Before we can assess the results of the war, it is important to be clear on several points. Reports that Iran prodded Hizballah to attack to divert attention from the Iranian nuclear program seem to be false: The dispute over the Iranian program has been going on for years with no end in sight, and Hizballah had tried other operations in the past as well.

Similarly, the claim that this conflict was a proxy war initiated by Iran to test whether a foe like the United States (using Israel as the stand-in) could be defeated by an opponent that would fight hard and be willing to take casualties ignores the fact that far more important in Tehran's calculations are the successes that various fighters in Iraq have had against the United States. Iran did not need to launch a war in Lebanon for a reminder that Washington is vulnerable to terrorists and guerrillas.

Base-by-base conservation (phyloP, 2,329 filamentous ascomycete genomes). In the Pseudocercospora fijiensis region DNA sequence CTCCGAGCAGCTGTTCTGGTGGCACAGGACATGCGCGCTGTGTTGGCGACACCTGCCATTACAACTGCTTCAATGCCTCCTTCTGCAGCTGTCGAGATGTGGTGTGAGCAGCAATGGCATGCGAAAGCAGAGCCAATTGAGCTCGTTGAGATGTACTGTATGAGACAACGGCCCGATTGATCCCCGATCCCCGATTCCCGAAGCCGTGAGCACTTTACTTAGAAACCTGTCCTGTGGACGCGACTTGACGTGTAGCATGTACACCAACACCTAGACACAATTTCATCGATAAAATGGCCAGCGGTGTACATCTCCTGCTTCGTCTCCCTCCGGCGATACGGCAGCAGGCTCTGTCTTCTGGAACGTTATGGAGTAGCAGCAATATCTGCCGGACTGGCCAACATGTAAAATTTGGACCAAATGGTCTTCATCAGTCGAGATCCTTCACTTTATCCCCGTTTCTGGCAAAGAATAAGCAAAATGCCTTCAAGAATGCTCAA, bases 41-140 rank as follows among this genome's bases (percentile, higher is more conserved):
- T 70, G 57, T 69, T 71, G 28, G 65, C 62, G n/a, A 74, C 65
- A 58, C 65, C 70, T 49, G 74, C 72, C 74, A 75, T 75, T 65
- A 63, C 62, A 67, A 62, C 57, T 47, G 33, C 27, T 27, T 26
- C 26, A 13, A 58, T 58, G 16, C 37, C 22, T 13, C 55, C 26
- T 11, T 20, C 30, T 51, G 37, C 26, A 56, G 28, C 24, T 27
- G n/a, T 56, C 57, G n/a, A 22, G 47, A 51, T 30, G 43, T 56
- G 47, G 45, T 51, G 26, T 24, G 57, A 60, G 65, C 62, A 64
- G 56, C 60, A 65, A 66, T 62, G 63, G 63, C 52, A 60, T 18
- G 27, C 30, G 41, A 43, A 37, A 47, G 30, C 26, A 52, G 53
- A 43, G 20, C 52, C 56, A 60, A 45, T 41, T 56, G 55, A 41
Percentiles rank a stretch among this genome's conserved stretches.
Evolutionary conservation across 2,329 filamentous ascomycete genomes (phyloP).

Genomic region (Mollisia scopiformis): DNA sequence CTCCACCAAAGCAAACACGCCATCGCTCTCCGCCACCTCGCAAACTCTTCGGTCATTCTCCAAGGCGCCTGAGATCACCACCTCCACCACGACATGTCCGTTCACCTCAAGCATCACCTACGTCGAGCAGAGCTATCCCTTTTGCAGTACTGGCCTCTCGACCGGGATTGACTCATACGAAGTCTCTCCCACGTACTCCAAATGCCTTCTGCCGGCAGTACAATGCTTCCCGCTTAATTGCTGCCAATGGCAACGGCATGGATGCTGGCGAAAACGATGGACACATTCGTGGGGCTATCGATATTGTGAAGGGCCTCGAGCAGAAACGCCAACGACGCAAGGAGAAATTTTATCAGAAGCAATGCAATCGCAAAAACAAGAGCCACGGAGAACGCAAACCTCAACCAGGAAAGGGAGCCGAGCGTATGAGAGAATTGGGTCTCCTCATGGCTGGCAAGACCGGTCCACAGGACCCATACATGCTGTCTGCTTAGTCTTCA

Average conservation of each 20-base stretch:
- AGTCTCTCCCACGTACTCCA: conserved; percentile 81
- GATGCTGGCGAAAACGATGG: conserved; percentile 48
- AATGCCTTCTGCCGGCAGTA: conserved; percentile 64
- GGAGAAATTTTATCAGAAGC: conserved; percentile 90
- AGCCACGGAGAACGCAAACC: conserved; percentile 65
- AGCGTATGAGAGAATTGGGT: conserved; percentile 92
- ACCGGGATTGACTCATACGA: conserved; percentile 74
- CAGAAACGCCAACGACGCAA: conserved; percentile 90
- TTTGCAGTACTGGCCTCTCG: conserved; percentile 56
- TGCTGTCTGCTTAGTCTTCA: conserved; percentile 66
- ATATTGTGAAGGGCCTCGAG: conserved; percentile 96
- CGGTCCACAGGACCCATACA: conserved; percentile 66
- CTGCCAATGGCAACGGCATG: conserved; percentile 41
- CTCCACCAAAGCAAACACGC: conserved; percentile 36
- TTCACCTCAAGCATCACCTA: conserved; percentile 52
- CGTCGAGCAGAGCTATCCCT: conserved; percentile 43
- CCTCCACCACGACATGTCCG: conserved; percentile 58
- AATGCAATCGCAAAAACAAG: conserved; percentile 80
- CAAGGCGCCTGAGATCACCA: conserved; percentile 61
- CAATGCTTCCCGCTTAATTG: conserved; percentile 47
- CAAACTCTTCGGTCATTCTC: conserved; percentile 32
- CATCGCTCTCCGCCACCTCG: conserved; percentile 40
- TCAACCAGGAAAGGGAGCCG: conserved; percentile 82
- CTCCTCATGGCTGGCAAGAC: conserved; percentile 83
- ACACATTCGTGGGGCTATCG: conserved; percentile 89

Finally, there should be no mistake that Hizballah suffered serious losses. Though exact figures are hard to come by, the Israeli Defense Forces (idf) claim to have killed about 500 of Hizballah's most trained fighters. Many of those who remain were at least pushed-more or less-out of the area south of the Litani, at least temporarily. Air strikes and infantry sweeps probably eliminated about half of the longer-range rockets that were not expended, as well as a large number of launchers. Hizballah's elaborate infrastructure in south Lebanon was disrupted, and many of its facilities in the Beirut suburbs were razed. By the time Hizballah was pushing for a cease-fire, which winners do not normally do, its fighters were trapped in a box between the Israeli border, a blockaded coast, blown bridges and roads leading north, and a large idf force in Marjayoun, poised to march up the Beka to the east. Both Hassan Nasrallah and Mahmoud Koumati, the second in command of Hizballah's political arm, have told interviewers that Hizballah was completely surprised by the ferocity of Israel's response to the raid. Nasrallah, in a rare confessional moment, claimed that if he had known the Israelis were going to react so violently, he would not have ordered the kidnapping.